A closer look at the impressive ROE of Minerva SA (BVMF: BEEF3)
One of the best investments we can make is in our own knowledge and skills. With that in mind, this article will discuss how we can use Return on Equity (ROE) to better understand a business. To keep the lesson grounded in practice, we will use the ROE to better understand Minerva SA (BVMF: BEEF3).
Return on equity or ROE is a key metric used to assess the efficiency with which the management of a business is using business capital. In other words, it reveals the company’s success in turning shareholders’ investments into profits.
Check out our latest analysis for Minerva
How do you calculate return on equity?
Return on equity can be calculated using the formula:
Return on equity = Net income (from continuing operations) Ã· Equity
So, based on the above formula, Minerva’s ROE is:
68% = 685 million reais Ã· 1.0 billion reais (based on the last twelve months up to March 2021).
The “return” is the income the business has earned over the past year. This therefore means that for every R $ 1 of the investments of its shareholder, the company generates a profit of R $ 0.68.
Does Minerva have a good return on equity?
Perhaps the easiest way to assess a company’s ROE is to compare it to the industry average. However, this method is only useful as a rough check, as companies differ a lot within a single industry classification. As you can see in the graph below, Minerva has an above-average ROE (19%) for the food industry.
It’s a good sign. Keep in mind that a high ROE doesn’t always mean superior financial performance. A higher proportion of debt in a company’s capital structure can also result in high ROE, where high debt levels could represent a huge risk. To learn about the 4 risks we have identified for Minerva, visit our free risk dashboard.
What is the impact of debt on ROE?
Most businesses need money – from somewhere – to increase their profits. The money for the investment can come from the profits of the previous year (retained earnings), from the issuance of new shares or from loans. In the case of the first and second options, the ROE will reflect this use of cash, for growth. In the latter case, the debt necessary for growth will increase returns, but will have no impact on equity. This will make the ROE better than if no debt was used.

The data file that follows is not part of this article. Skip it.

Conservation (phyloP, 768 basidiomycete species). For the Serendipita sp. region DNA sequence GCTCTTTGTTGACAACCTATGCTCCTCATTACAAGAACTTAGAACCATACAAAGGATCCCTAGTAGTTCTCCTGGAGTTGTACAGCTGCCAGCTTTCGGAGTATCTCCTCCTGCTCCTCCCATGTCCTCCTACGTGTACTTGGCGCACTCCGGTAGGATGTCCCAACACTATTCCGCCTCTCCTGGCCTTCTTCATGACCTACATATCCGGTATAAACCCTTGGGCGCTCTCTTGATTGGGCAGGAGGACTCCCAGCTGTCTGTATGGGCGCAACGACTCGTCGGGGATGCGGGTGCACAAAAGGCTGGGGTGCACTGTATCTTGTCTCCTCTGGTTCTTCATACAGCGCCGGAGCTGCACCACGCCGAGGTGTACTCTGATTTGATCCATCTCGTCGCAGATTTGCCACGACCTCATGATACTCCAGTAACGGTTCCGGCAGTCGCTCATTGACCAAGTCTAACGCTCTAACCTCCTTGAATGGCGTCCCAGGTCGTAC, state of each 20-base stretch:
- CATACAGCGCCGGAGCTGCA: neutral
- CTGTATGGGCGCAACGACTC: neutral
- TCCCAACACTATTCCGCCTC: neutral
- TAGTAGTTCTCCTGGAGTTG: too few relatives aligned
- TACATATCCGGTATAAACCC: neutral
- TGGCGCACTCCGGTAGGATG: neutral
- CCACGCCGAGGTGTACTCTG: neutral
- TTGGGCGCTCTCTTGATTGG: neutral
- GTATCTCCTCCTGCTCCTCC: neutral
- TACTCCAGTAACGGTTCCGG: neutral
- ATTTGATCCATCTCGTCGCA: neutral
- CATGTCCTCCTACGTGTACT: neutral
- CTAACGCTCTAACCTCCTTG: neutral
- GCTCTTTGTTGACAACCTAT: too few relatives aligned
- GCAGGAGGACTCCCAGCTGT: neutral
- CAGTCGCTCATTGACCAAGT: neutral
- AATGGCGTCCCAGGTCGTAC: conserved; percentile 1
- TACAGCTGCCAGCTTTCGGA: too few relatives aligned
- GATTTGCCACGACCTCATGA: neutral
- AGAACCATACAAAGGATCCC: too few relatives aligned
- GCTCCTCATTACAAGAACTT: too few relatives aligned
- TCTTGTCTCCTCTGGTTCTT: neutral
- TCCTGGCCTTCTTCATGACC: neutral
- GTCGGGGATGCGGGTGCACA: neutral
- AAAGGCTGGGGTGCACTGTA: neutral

Combine Minerva’s Debt and Its 68% Return on Equity
It looks like Minerva is using a huge volume of debt to fund the business, as she has an extremely high debt ratio of 11.63. While his ROE is undoubtedly quite impressive, he could give the wrong impression on the company’s returns given that his huge debt could increase those returns.
Return on equity is a way to compare the business quality of different companies. Firms that can earn high returns on equity without taking on too much debt are generally of good quality. All other things being equal, a higher ROE is preferable.
But ROE is only one piece of a bigger puzzle, as high-quality companies often trade at high earnings multiples. Especially important to consider are the growth rates of earnings, relative to expectations reflected in the share price. You might want to take a look at this data-rich interactive chart of the forecast for the business.
Of course, you might find a fantastic investment looking elsewhere. So take a look at this free list of interesting companies.
When trading stocks or any other investment, use the platform considered by many to be the gateway for professionals to the global market, Interactive Brokers. You get the cheapest * trading on stocks, options, futures, forex, bonds and funds from around the world from a single integrated account.
This Simply Wall St article is general in nature. It does not constitute a recommendation to buy or sell shares and does not take into account your goals or your financial situation. Our aim is to bring you long-term, targeted analysis based on fundamental data. Note that our analysis may not take into account the latest announcements from price sensitive companies or qualitative documents. Simply Wall St has no position in any of the stocks mentioned.
*Interactive Brokers Ranked Least Expensive Broker By StockBrokers.com Online Annual Review 2020
Do you have any feedback on this item? Are you worried about the content? Get in touch with us directly. You can also send an email to the editorial team (at) simplywallst.com.